The Tragedy of Hamlet, Prince of Denmark: Why did Gertrude Marry Claudius?
Claudius classified his marriage to Gertrude as an "equal scale weighing delight and dole" (1.2.12). However, the audience of William Shakespeare's play, The Tragedy of Hamlet, Prince of Denmark, has a hard time comprehending exactly what drove Gertrude to her hasty marriage a mere two months after the death of her husband. Character analysis along with evidence taken from the play makes the answer obvious. Gertrude married Claudius because she needed a powerful man to control her life. After King Hamlet died, Claudius took advantage of Gertrude's grief and became that man.
Authoritative men easily dominated Gertrude. Thus, she became reliant on them to tell her what to think and how to feel. Hamlet might have been angry and upset when he declared, "Frailty, thy name is women," but he declared the truth (1.2.146). His mother is fearful of men as shown in act three when Hamlet confronts her about King Hamlet's murder. Gertrude cries out to Hamlet to "speak to [her] no more" (3.4.94). Gertrude is afraid that even her own son will harm her. Gertrude's weak and command worthy nature mirrors that of Ophelia.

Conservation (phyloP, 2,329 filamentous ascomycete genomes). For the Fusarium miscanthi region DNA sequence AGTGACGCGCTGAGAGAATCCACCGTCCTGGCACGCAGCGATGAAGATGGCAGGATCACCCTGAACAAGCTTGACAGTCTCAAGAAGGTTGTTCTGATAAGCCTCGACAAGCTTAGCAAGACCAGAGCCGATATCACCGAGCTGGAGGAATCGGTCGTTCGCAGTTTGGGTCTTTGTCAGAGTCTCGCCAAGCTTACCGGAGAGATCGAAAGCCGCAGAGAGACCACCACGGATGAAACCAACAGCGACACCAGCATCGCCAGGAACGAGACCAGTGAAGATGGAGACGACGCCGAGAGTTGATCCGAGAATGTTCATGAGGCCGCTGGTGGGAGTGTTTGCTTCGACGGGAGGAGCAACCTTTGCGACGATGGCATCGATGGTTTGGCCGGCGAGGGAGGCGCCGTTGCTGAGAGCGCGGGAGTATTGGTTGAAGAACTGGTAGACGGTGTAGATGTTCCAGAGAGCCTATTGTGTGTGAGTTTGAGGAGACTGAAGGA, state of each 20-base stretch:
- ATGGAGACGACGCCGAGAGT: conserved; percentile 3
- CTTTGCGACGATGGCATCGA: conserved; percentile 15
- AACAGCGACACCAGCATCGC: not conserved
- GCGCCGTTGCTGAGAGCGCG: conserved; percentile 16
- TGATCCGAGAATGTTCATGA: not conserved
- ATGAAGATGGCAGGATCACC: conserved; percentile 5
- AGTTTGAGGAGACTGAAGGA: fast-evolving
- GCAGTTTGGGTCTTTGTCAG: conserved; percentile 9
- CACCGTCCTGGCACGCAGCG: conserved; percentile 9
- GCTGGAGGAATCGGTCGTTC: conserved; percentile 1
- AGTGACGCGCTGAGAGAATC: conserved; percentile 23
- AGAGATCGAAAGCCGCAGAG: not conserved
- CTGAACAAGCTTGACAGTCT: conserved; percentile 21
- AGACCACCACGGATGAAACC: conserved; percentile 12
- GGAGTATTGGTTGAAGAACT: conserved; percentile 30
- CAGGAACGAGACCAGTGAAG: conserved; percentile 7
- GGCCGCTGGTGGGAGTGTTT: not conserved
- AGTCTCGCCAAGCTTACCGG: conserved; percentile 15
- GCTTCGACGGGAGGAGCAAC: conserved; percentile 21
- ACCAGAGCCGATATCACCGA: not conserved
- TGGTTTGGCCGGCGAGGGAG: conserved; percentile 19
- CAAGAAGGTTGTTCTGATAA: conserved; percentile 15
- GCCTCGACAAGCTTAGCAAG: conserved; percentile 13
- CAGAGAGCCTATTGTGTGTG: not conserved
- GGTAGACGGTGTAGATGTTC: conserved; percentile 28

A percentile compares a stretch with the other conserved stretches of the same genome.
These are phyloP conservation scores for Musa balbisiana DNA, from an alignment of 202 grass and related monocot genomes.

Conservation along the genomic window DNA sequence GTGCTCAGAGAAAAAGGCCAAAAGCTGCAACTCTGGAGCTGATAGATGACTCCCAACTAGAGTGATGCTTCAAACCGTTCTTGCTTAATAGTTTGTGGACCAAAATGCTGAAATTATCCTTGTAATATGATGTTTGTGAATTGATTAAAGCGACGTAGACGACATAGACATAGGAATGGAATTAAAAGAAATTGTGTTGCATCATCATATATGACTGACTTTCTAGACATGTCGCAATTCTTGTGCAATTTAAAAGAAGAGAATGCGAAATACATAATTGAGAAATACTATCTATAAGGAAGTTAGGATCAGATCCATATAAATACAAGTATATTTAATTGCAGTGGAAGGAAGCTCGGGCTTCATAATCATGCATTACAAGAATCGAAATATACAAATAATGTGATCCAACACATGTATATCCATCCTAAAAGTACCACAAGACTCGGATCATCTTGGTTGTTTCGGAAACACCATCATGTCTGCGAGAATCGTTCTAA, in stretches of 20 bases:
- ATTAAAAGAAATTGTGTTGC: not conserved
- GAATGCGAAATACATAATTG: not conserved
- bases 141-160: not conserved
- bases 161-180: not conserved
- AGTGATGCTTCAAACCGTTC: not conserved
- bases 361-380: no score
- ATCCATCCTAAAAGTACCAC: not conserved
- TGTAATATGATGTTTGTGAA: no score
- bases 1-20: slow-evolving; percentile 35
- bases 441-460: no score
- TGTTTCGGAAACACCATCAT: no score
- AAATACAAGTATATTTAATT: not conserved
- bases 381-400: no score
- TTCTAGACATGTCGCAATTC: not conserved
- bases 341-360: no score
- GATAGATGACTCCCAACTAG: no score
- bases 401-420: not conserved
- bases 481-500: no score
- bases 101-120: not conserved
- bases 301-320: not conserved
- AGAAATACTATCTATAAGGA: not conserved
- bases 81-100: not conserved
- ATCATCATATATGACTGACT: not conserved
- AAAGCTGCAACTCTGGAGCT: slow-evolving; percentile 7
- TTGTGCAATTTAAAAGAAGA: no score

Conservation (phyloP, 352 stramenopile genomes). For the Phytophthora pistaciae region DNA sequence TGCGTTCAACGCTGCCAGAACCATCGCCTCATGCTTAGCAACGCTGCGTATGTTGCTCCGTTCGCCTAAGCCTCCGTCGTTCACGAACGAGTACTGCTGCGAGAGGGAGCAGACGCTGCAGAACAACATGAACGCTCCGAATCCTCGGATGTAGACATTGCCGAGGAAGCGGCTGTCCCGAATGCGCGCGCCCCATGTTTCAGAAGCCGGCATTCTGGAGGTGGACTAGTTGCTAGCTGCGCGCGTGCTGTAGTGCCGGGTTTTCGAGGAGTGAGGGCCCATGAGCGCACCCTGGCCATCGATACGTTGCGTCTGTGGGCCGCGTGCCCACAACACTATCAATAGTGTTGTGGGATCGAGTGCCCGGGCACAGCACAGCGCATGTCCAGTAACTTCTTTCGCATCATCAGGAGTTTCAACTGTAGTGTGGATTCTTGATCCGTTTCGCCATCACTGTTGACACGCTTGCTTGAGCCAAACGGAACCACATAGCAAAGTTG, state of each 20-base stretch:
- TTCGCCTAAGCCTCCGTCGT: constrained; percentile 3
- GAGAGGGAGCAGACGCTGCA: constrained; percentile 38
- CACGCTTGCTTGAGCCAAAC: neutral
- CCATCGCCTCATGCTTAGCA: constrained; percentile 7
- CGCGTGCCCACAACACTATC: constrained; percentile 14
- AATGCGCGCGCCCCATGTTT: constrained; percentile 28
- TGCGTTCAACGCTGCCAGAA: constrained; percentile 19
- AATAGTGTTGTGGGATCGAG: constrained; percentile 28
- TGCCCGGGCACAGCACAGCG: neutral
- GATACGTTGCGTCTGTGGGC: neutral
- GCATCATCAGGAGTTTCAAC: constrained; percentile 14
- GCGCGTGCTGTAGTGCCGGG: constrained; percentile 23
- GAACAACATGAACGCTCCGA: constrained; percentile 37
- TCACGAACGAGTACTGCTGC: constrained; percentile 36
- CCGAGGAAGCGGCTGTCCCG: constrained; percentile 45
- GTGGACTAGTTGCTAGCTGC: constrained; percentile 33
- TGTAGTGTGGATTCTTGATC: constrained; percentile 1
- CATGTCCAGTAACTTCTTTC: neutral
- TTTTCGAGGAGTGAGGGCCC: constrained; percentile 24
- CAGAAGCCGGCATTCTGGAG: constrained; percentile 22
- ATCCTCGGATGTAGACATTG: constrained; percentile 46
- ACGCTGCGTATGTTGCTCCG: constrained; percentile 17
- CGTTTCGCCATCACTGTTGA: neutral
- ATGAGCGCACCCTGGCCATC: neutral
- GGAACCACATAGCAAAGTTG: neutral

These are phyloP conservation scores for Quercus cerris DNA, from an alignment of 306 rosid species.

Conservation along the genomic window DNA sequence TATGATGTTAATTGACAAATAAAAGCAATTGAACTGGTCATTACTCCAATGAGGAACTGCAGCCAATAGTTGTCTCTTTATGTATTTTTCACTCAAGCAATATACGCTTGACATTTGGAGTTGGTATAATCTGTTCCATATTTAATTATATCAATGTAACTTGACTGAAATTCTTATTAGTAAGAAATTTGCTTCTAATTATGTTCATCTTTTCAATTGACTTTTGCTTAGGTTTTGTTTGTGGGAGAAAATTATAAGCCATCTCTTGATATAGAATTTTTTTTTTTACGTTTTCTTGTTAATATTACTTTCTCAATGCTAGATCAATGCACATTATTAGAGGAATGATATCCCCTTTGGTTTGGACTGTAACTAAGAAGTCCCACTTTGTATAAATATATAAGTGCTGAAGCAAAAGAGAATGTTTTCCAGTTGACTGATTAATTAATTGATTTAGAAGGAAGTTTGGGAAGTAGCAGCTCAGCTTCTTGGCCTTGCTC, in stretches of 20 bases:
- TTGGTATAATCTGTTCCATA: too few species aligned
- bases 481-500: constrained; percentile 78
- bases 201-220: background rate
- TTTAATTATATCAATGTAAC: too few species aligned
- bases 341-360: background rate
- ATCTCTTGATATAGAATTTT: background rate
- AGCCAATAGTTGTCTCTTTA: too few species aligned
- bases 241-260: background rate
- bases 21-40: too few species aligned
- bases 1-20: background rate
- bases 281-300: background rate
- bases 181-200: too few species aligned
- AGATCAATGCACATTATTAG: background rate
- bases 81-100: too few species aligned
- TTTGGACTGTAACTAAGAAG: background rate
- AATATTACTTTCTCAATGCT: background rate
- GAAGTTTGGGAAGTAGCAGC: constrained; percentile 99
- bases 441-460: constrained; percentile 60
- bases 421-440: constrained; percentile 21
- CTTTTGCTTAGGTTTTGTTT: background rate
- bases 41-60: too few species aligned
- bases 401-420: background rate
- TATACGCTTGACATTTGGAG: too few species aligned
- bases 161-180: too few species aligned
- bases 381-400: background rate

By taking a closer glimpse at Ophelia's character and behavior, the audience can better understand Gertrude's true nature. All the men in Ophelia's and Gertrude's lives love to command them like they are robots. In act one, both Ophelia's fatherPoloniusand her brotherLaertesgive her lectures about her relations with Hamlet. As Laertes is leaving for France Ophelia assures him that she "shall the effect of this good lesson keep/As watchman to [her] heart" (1.3.45). As to her father's orders she answers, "I shall obey, my Lord" (1.3.136). Later in act three she allows Claudius and her father to use her in an attempt to find out why Hamlet is acting crazy. Then while being exploited, Ophelia allows Hamlet to humiliate her. In short he tells her not to marry...
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